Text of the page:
By Diana Duke, Secretary on Momivate's MotherBoard
They say that patience is a virtue. Sometimes I wonder if it's a virtue I once mastered and then lost somewhere along the way. I think back to a time before I was a mother, when I had all of the patience in the world. I worked at a group home for children with disabilities and quickly found how much I loved it. As time moved on, I started a family and found myself venturing into other fields. However, at the top of my priorities was being a mother to my children. I had an amazing husband and, although we had our struggles, life was good.
I wish I’d had more time to be the wife I always wanted to be, but things took a turn for the worse and I found myself widowed at thirty-one. I completely fell apart for a while. I lost my sense of self, and that patience I’d had was now something that I was searching for. I feel that it is something I am really struggling with, yet all of the time everyone around me is telling me, “You have so much patience—I don't know how you do it!” I am constantly being told what a good mother I am and, though I am grateful for their kind comments, it leads me to wonder who I am.
I don't feel patient. I don't feel so wonderful all the time. I think we as mothers are often our own hardest critics. However, I am pretty competitive, so I have to believe that the bar that I set long ago for myself has to be attainable or I wouldn't have set it in the first place. I want to be happy, and I want my children to be happy. I find that getting back to the basics makes life so much easier. Being patient with ourselves, patient with our children, and being patient with those around us makes us kinder and more gentle.
I know that it can be hard when you don't know where to start. But you just have to start where you are. So that is what I'm doing--jumping in and starting where I am. Even as I write this, I have found myself worrying; not knowing what to write about; stressing out that nobody wants to hear about my chaotic struggles. But we are human and we all have our own challenges. We need to be patient with ourselves.
Right now one of my challenges is the never-ending laundry pile--I never get to cross it off my to-do list, so I never get the satisfaction of completion. However, what I can do is set a goal for how many loads I can do today. That way I am able to cross something off my to-do list with satisfaction. I can go on and on about the steps I have to take to be patient with myself. We are all different; what works for me isn't going to work for everyone else. But each of us can do something to quiet those negative, self-defeating thoughts in our heads. What are some things you can do to be patient with yourself?
Less Screen Time, More Green Time!
By Cindy Thomsen, Momivate's Leader over Schedules & Systems and blogger at ResilientMotherhood.net
Summer break is here and it seems when kids are bored they spend their free time on a screen? There are so many fun electronic resources as well as so many distractions! What do your kids like? Youtube, streaming movies, playing games all day! How do we stop that from happening and help our kids get the most out of their Summer?
I started researching ways to help my kids put down their electronics and find more productive ways to spend their time. There are so many great ideas out there. Here were a few that stood out to me. Hopefully these can help you too to have a fun-filled Summer together with fun activities and a more focused and planned screen time.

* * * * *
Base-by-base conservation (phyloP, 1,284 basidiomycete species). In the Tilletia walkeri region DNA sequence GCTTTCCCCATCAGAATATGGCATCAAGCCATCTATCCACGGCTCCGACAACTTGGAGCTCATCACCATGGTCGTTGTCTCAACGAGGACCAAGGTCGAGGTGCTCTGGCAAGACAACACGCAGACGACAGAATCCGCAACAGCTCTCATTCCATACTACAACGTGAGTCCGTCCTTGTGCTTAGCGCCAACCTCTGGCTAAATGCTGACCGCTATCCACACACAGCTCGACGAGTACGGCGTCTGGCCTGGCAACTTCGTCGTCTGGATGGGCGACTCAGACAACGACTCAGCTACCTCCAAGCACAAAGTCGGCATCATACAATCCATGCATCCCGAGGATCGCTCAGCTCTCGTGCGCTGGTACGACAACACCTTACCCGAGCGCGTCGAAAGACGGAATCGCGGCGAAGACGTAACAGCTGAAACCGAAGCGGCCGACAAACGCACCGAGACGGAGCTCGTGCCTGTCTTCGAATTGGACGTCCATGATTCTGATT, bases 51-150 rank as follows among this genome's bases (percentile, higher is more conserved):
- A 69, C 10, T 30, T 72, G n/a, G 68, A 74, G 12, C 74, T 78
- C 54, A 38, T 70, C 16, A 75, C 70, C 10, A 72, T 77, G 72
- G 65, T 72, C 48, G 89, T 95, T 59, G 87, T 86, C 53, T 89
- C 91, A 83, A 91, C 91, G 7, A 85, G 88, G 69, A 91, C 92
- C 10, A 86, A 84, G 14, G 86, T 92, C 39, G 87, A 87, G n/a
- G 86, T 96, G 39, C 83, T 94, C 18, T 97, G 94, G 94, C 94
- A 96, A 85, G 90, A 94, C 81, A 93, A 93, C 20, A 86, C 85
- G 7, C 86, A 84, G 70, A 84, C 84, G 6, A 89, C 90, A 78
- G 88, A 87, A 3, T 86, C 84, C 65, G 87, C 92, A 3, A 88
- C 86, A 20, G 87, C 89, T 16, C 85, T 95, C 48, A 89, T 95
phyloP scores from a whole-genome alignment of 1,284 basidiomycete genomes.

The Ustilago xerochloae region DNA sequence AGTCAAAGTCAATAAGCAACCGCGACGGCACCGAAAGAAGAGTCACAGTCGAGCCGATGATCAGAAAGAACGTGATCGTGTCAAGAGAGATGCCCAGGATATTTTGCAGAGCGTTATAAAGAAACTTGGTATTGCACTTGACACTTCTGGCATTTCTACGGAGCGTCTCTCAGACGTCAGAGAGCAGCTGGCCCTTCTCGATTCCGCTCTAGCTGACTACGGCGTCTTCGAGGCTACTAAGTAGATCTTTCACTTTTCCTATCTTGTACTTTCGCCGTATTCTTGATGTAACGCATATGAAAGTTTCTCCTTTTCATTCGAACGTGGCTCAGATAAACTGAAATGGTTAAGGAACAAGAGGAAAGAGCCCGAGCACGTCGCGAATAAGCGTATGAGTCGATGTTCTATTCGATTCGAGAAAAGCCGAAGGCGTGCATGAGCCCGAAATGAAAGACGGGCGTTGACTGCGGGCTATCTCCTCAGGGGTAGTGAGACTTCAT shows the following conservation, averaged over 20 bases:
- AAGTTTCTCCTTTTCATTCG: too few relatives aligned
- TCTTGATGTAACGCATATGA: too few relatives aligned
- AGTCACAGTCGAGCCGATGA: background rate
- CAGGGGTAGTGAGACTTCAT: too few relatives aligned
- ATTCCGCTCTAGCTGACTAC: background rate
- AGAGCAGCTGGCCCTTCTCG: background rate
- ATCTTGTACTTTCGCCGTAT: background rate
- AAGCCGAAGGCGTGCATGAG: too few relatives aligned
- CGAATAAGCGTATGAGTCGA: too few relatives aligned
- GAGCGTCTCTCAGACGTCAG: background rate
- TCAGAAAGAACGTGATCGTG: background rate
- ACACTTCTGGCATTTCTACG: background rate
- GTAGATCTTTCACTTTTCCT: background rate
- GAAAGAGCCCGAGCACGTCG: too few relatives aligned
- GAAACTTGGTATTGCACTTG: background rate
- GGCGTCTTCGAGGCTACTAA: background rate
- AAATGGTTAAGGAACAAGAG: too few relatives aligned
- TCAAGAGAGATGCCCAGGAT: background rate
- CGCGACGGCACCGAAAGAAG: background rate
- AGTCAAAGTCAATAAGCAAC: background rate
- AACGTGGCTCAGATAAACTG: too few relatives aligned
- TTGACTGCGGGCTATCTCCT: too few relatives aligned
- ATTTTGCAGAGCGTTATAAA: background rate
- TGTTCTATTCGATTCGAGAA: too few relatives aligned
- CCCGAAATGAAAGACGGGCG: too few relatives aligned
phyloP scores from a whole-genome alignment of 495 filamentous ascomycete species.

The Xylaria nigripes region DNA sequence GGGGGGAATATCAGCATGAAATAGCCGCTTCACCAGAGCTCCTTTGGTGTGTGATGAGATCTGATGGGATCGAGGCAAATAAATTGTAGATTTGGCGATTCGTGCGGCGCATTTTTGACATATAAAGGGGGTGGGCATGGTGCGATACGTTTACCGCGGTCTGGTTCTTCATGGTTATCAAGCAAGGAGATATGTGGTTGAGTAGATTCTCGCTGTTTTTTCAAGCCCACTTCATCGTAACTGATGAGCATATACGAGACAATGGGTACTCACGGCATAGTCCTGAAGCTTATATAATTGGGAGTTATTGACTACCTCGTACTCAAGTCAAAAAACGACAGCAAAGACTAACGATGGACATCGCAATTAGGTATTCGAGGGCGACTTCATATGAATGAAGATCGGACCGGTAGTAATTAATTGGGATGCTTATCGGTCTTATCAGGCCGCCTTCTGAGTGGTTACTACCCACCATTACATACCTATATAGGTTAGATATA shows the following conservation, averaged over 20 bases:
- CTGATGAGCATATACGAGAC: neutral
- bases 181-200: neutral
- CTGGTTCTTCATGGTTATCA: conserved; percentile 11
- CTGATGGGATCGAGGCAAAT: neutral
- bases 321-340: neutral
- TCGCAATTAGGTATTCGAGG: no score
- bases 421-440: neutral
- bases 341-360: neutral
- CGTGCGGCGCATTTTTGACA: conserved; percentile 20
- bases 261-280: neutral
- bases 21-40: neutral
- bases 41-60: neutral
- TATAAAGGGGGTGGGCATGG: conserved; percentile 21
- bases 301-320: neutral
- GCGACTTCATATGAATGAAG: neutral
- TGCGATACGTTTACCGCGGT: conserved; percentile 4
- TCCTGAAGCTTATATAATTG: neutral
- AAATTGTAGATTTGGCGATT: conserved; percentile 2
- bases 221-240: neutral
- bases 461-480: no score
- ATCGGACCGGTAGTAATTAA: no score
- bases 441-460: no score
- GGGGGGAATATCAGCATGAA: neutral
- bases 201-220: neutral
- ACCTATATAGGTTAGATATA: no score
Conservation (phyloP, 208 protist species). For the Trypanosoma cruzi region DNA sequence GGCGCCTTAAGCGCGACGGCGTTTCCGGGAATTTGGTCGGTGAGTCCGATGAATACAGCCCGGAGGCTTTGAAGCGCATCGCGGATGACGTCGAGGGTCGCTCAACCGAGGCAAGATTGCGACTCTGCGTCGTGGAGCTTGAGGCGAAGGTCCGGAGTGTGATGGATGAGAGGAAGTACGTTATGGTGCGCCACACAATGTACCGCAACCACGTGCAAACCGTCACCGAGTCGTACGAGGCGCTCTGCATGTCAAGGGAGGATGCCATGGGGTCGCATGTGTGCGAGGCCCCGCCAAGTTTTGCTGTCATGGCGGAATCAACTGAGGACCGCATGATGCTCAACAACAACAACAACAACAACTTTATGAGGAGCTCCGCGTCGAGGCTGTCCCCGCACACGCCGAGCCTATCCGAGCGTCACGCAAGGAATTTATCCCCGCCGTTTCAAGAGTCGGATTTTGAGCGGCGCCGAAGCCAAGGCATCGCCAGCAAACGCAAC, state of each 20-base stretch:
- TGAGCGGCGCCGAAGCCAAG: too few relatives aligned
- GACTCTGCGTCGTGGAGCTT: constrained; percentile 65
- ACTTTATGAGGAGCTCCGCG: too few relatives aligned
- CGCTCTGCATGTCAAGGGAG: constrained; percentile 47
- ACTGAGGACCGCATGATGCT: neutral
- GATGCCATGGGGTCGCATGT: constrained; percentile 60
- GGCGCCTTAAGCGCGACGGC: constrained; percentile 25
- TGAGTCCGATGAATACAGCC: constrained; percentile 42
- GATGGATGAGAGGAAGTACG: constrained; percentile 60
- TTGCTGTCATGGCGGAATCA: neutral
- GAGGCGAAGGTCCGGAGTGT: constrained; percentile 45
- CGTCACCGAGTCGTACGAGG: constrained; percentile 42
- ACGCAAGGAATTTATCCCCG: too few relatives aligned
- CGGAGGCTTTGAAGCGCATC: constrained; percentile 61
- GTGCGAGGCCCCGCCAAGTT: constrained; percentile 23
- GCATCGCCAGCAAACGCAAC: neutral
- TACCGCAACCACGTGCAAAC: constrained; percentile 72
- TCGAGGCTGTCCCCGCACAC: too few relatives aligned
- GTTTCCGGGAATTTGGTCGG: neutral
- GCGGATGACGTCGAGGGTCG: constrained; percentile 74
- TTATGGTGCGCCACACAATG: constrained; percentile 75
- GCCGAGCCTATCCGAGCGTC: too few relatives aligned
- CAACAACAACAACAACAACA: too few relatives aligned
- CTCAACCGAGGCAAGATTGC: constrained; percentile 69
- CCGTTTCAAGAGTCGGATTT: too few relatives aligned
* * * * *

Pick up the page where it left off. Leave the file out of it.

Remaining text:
... to read the rest of Cindy's post, visit her blog at: resilientmotherhood.net/tips-to-reduce-screen-time-this-summer/
The Value of...
If you want to know the value of...
ask a teenager who's been grounded.
ask a student with a research paper due.
ask a substitute teacher.
ask a guy getting bombarded with questions by the parents of the girl who is still upstairs getting ready for their date.
ask a basketball player, down by 1, in possession of the ball.
ask a gymnast.
ask a running back at a football game.
ask a bungee jumper.
ask a teenager who buys his own gasoline.
...a phone call...
ask the person who just put in a job application.
What would you add??
Are you convinced that screens are hurting our children's brains?
I am. Not just in theory but based on personal experience! Maybe not the way you think -- my case is a counter-example.
When I was 12 or so, my mom cut the cord off the TV because we weren't keeping the rules -- and so I enjoyed a very *rich* teen time frame despite being raised by a single mom, well within poverty level.
I was *rich* in my zeal for living a real life! I wasn't weighed down by expectations put into my brain by watching TV shows or seeing commercials about everything I couldn't afford and being convinced that I needed those things. I had free time to find out what was important to me and then do it!
I rarely felt "left out" when conversations about TV shows seemed irrelevant to my life. In contrast, my friends often felt left out when I described how I spent my time discovering and developing various hobbies, enjoying real-life social fun like impromptu pizza parties, long drives to interesting destinations, and long talks with my on-again-off-again boyfriend (our relationship was not defined by TV's examples). Yes, I still watched TV at friends' houses sometimes -- I wasn't against it altogether -- but those exposures solidified my philosophy that TV's pressurized influence would have greatly clouded my vision, and likely was blinding my peers from seeing their potential.
Nowadays, it's no longer TV alone trying to program our children's behavior and thought processes. It comes through so many screens that cutting one cord wouldn't make much of a difference! How can we help our children navigate this territory that's also new territory to us as parents? Is it really possible and plausible to keep them away from such a pervasive influence -- or is keeping them away the goal anymore? Despite my past that I'm proud of, I'm parenting in extremely different circumstances, and I've determined that the goal is not to avoid screens altogether, but to build the ability to manage screen time effectively, and ultimately flourish with screens.